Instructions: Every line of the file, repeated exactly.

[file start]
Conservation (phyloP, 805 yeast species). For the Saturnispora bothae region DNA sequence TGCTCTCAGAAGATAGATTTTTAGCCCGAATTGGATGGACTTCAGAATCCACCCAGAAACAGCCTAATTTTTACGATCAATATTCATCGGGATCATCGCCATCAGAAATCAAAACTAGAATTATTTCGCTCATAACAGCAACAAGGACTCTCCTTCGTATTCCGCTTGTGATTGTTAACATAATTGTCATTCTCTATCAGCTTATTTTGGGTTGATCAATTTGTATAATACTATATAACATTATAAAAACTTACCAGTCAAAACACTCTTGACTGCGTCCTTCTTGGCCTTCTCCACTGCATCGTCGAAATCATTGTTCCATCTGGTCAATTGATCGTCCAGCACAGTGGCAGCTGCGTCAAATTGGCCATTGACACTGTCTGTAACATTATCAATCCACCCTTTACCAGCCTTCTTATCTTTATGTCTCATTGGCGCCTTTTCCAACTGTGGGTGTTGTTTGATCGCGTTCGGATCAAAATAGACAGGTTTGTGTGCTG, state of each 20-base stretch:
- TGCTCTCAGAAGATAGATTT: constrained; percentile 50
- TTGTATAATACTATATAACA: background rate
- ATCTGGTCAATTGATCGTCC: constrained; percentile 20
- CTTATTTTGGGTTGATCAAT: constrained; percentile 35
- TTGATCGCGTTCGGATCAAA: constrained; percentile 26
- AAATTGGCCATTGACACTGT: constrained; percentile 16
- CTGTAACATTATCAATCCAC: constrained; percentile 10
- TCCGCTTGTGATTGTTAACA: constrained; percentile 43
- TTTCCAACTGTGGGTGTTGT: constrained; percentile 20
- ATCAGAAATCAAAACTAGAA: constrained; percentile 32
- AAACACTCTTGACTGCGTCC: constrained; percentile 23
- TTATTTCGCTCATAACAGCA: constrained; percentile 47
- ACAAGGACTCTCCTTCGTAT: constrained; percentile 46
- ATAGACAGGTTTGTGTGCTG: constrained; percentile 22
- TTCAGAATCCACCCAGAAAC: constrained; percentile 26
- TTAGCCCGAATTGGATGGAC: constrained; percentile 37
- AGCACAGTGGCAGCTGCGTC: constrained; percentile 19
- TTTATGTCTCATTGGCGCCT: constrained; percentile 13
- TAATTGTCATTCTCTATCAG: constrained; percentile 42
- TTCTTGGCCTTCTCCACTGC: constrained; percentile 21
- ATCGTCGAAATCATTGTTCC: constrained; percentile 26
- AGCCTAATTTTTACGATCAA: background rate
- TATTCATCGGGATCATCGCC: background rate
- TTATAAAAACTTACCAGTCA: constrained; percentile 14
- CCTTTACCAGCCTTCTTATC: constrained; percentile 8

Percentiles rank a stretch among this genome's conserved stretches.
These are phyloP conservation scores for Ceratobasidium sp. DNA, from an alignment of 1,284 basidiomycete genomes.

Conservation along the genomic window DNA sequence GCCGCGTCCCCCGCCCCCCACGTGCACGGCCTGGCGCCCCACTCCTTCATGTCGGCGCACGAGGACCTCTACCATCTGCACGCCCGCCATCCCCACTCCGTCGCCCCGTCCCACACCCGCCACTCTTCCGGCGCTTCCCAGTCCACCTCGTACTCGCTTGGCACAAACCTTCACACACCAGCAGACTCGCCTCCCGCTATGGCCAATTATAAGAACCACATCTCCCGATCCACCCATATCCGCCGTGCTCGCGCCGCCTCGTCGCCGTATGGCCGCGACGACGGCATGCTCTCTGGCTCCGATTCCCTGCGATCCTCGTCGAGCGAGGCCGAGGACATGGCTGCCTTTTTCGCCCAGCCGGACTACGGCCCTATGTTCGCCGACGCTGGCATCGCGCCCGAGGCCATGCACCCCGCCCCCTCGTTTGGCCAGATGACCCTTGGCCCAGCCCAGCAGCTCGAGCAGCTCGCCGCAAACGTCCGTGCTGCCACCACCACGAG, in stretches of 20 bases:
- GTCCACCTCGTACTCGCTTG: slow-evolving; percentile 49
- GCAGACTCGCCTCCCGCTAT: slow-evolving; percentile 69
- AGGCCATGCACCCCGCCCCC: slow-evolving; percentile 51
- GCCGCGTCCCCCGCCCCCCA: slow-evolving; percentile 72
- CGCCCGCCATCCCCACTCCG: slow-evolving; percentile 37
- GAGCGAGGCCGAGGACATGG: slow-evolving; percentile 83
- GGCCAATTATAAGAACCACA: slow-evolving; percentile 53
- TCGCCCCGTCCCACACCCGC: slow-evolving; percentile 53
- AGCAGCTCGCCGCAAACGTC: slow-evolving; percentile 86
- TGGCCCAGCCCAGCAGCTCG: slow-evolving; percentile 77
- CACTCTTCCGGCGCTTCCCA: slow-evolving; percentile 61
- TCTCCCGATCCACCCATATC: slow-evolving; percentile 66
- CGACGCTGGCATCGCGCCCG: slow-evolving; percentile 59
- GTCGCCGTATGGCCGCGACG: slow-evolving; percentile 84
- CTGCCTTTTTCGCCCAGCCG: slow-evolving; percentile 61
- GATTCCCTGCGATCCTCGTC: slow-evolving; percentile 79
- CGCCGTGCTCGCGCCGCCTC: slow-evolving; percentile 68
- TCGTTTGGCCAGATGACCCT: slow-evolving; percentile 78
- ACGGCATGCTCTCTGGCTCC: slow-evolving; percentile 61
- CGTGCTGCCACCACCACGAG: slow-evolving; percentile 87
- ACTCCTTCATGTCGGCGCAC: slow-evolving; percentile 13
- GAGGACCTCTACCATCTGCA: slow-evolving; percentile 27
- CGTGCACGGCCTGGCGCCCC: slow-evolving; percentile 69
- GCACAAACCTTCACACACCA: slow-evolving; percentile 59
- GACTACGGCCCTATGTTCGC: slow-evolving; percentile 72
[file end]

Conservation (phyloP, 805 yeast species). For the Saturnispora bothae region DNA sequence TGCTCTCAGAAGATAGATTTTTAGCCCGAATTGGATGGACTTCAGAATCCACCCAGAAACAGCCTAATTTTTACGATCAATATTCATCGGGATCATCGCCATCAGAAATCAAAACTAGAATTATTTCGCTCATAACAGCAACAAGGACTCTCCTTCGTATTCCGCTTGTGATTGTTAACATAATTGTCATTCTCTATCAGCTTATTTTGGGTTGATCAATTTGTATAATACTATATAACATTATAAAAACTTACCAGTCAAAACACTCTTGACTGCGTCCTTCTTGGCCTTCTCCACTGCATCGTCGAAATCATTGTTCCATCTGGTCAATTGATCGTCCAGCACAGTGGCAGCTGCGTCAAATTGGCCATTGACACTGTCTGTAACATTATCAATCCACCCTTTACCAGCCTTCTTATCTTTATGTCTCATTGGCGCCTTTTCCAACTGTGGGTGTTGTTTGATCGCGTTCGGATCAAAATAGACAGGTTTGTGTGCTG, state of each 20-base stretch:
- TGCTCTCAGAAGATAGATTT: constrained; percentile 50
- TTGTATAATACTATATAACA: background rate
- ATCTGGTCAATTGATCGTCC: constrained; percentile 20
- CTTATTTTGGGTTGATCAAT: constrained; percentile 35
- TTGATCGCGTTCGGATCAAA: constrained; percentile 26
- AAATTGGCCATTGACACTGT: constrained; percentile 16
- CTGTAACATTATCAATCCAC: constrained; percentile 10
- TCCGCTTGTGATTGTTAACA: constrained; percentile 43
- TTTCCAACTGTGGGTGTTGT: constrained; percentile 20
- ATCAGAAATCAAAACTAGAA: constrained; percentile 32
- AAACACTCTTGACTGCGTCC: constrained; percentile 23
- TTATTTCGCTCATAACAGCA: constrained; percentile 47
- ACAAGGACTCTCCTTCGTAT: constrained; percentile 46
- ATAGACAGGTTTGTGTGCTG: constrained; percentile 22
- TTCAGAATCCACCCAGAAAC: constrained; percentile 26
- TTAGCCCGAATTGGATGGAC: constrained; percentile 37
- AGCACAGTGGCAGCTGCGTC: constrained; percentile 19
- TTTATGTCTCATTGGCGCCT: constrained; percentile 13
- TAATTGTCATTCTCTATCAG: constrained; percentile 42
- TTCTTGGCCTTCTCCACTGC: constrained; percentile 21
- ATCGTCGAAATCATTGTTCC: constrained; percentile 26
- AGCCTAATTTTTACGATCAA: background rate
- TATTCATCGGGATCATCGCC: background rate
- TTATAAAAACTTACCAGTCA: constrained; percentile 14
- CCTTTACCAGCCTTCTTATC: constrained; percentile 8

Percentiles rank a stretch among this genome's conserved stretches.
These are phyloP conservation scores for Ceratobasidium sp. DNA, from an alignment of 1,284 basidiomycete genomes.

Conservation along the genomic window DNA sequence GCCGCGTCCCCCGCCCCCCACGTGCACGGCCTGGCGCCCCACTCCTTCATGTCGGCGCACGAGGACCTCTACCATCTGCACGCCCGCCATCCCCACTCCGTCGCCCCGTCCCACACCCGCCACTCTTCCGGCGCTTCCCAGTCCACCTCGTACTCGCTTGGCACAAACCTTCACACACCAGCAGACTCGCCTCCCGCTATGGCCAATTATAAGAACCACATCTCCCGATCCACCCATATCCGCCGTGCTCGCGCCGCCTCGTCGCCGTATGGCCGCGACGACGGCATGCTCTCTGGCTCCGATTCCCTGCGATCCTCGTCGAGCGAGGCCGAGGACATGGCTGCCTTTTTCGCCCAGCCGGACTACGGCCCTATGTTCGCCGACGCTGGCATCGCGCCCGAGGCCATGCACCCCGCCCCCTCGTTTGGCCAGATGACCCTTGGCCCAGCCCAGCAGCTCGAGCAGCTCGCCGCAAACGTCCGTGCTGCCACCACCACGAG, in stretches of 20 bases:
- GTCCACCTCGTACTCGCTTG: slow-evolving; percentile 49
- GCAGACTCGCCTCCCGCTAT: slow-evolving; percentile 69
- AGGCCATGCACCCCGCCCCC: slow-evolving; percentile 51
- GCCGCGTCCCCCGCCCCCCA: slow-evolving; percentile 72
- CGCCCGCCATCCCCACTCCG: slow-evolving; percentile 37
- GAGCGAGGCCGAGGACATGG: slow-evolving; percentile 83
- GGCCAATTATAAGAACCACA: slow-evolving; percentile 53
- TCGCCCCGTCCCACACCCGC: slow-evolving; percentile 53
- AGCAGCTCGCCGCAAACGTC: slow-evolving; percentile 86
- TGGCCCAGCCCAGCAGCTCG: slow-evolving; percentile 77
- CACTCTTCCGGCGCTTCCCA: slow-evolving; percentile 61
- TCTCCCGATCCACCCATATC: slow-evolving; percentile 66
- CGACGCTGGCATCGCGCCCG: slow-evolving; percentile 59
- GTCGCCGTATGGCCGCGACG: slow-evolving; percentile 84
- CTGCCTTTTTCGCCCAGCCG: slow-evolving; percentile 61
- GATTCCCTGCGATCCTCGTC: slow-evolving; percentile 79
- CGCCGTGCTCGCGCCGCCTC: slow-evolving; percentile 68
- TCGTTTGGCCAGATGACCCT: slow-evolving; percentile 78
- ACGGCATGCTCTCTGGCTCC: slow-evolving; percentile 61
- CGTGCTGCCACCACCACGAG: slow-evolving; percentile 87
- ACTCCTTCATGTCGGCGCAC: slow-evolving; percentile 13
- GAGGACCTCTACCATCTGCA: slow-evolving; percentile 27
- CGTGCACGGCCTGGCGCCCC: slow-evolving; percentile 69
- GCACAAACCTTCACACACCA: slow-evolving; percentile 59
- GACTACGGCCCTATGTTCGC: slow-evolving; percentile 72